Issue 18 ...

A Garden, A City and Trouble

A City at DuskThe Bible begins in a garden and ends in a city. Both the garden (described in Genesis 2) and the heavenly city (described in the end chapters of the Book of Revelation) are seen in idyllic terms. Before the Genesis story of the disobedience of humankind to God, the garden is seen as a place of tranq uility, prosperity and unabated relationship and fellowship. The intimacy of those relationships existed because of the lack of guilt and shame. Not only was there an intimate fellowship between humanity and God but also unabashed intimacy between the woman and the man.

By the time we get to the heavenly city in the book of Revelation, once again there is tranquility, prosperity and unabated relationship and fellowship. There again human beings live in unabated adoration of God and in intimate fellowship with Him and with one another.

There is one thing common to both places. There is no temple or church in either the garden or heavenly city. Temples and church buildings are there to assist the present needs of the world in which we live. The world we know is one that does not know tranquility, prosperity or unabated relationship and fellowship. We certainly have glimpses of these conditions when the church is at its best, and yet the very opposite occurs when the church is at its worst. It is a place where innocence has been shattered and guilt and shame hinder our best efforts to live a good and righteous life. Temples and Church buildings are there to remind us of our obligation to love and serve the living God and provide a resource for community togetherness in our adoration and respect for God.

Jesus said that in this world we would have trouble. That goes for all of us, no matter how faithful and committed to God we might be. Trouble began, whether figuratively or not, when Eve took the fruit of the tree of the knowledge of good and evil and gave it to Adam to eat. That simple disobedience did not occur out of any need that they might have had, after all the garden was a place of tranquility, prosperity and unabated fellowship and relationship. It occurred because of an innate gift that God bestowed upon human beings - the gift of free-will. It also possibly occurred because of another innate gift bestowed upon us - the gift of curiosity. Just as curiosity killed the cat, the grass was not greener on the other side (sorry to mix metaphors). Through that act of disobedience into this world came trouble.

God could remove all the trouble from the world, but to do that he would also need to remove us. He would have to take back the gift of free-will. That is not something that God wants to do and is certainly not the answer to our problems that we want.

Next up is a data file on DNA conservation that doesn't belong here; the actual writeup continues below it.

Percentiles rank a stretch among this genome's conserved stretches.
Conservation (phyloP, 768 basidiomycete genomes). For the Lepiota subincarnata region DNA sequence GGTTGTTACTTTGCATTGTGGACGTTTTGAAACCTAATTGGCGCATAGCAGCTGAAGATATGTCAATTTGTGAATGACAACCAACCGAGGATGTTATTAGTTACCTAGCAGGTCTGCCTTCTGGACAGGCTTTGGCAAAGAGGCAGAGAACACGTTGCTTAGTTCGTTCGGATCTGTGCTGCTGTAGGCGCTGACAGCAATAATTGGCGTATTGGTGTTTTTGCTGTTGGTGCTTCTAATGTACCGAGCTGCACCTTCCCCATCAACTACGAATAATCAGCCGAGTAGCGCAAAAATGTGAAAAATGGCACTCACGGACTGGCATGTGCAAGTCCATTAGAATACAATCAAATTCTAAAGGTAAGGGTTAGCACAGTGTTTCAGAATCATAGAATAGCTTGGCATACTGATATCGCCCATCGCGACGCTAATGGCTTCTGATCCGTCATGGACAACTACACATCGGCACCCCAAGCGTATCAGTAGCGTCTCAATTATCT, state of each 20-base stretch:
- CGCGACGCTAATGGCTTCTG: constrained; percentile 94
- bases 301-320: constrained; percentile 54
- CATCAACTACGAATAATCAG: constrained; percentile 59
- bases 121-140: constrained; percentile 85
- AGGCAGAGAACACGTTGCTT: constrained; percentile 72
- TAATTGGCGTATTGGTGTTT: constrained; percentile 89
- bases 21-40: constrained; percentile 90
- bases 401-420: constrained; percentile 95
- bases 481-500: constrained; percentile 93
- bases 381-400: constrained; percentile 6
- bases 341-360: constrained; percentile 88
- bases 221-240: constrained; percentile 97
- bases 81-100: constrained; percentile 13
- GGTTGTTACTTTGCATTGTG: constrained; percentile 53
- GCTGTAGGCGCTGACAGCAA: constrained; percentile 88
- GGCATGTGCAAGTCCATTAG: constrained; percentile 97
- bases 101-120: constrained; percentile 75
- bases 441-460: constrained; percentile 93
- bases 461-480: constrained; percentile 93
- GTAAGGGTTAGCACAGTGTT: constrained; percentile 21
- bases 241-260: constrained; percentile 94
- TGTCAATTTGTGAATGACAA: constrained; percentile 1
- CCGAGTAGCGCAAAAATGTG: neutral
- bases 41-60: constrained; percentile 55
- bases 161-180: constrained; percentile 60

That is, not our free-will. Those other malcontents should probably have their rights annulled, but not us. One thing that is common in the garden and the heavenly city is the presence of the tree of life . Once disobedience had occurred both Eve and Adam were excluded from the garden. The reason given was that they might eat of the tree of life and live forever. In the idyllic scene of the garden, as long as they stayed in obedience to God they lived in tranquility, prosperity and unabated relationship and fellowship, a state in which they could live forever. Once disobedience entered, human beings were excluded from the garden and the potential to eternal life. In John 16 Jesus calls us once again to the love of God that is shown in our obedience to God, His will and purpose. This obedience comes with the promise of eternity, to dwell in the heavenly city with God forever.

Jesus however, also left us with another gift that would enable us to confront the trouble we find in the world and overcome it for good. He gave us the gift of peace, a peace that the world itself does not know. When we hit a crisis in our life we often call upon God to act in the situation to change its impact and effect. However, the first thing that God acts upon to change is us. He calls us to draw upon His peace, a peace of mind and heart in the most difficult of situations. It is as we draw upon that peace that we are enabled by God to deal with our troubles and difficulties and to turn them towards good.


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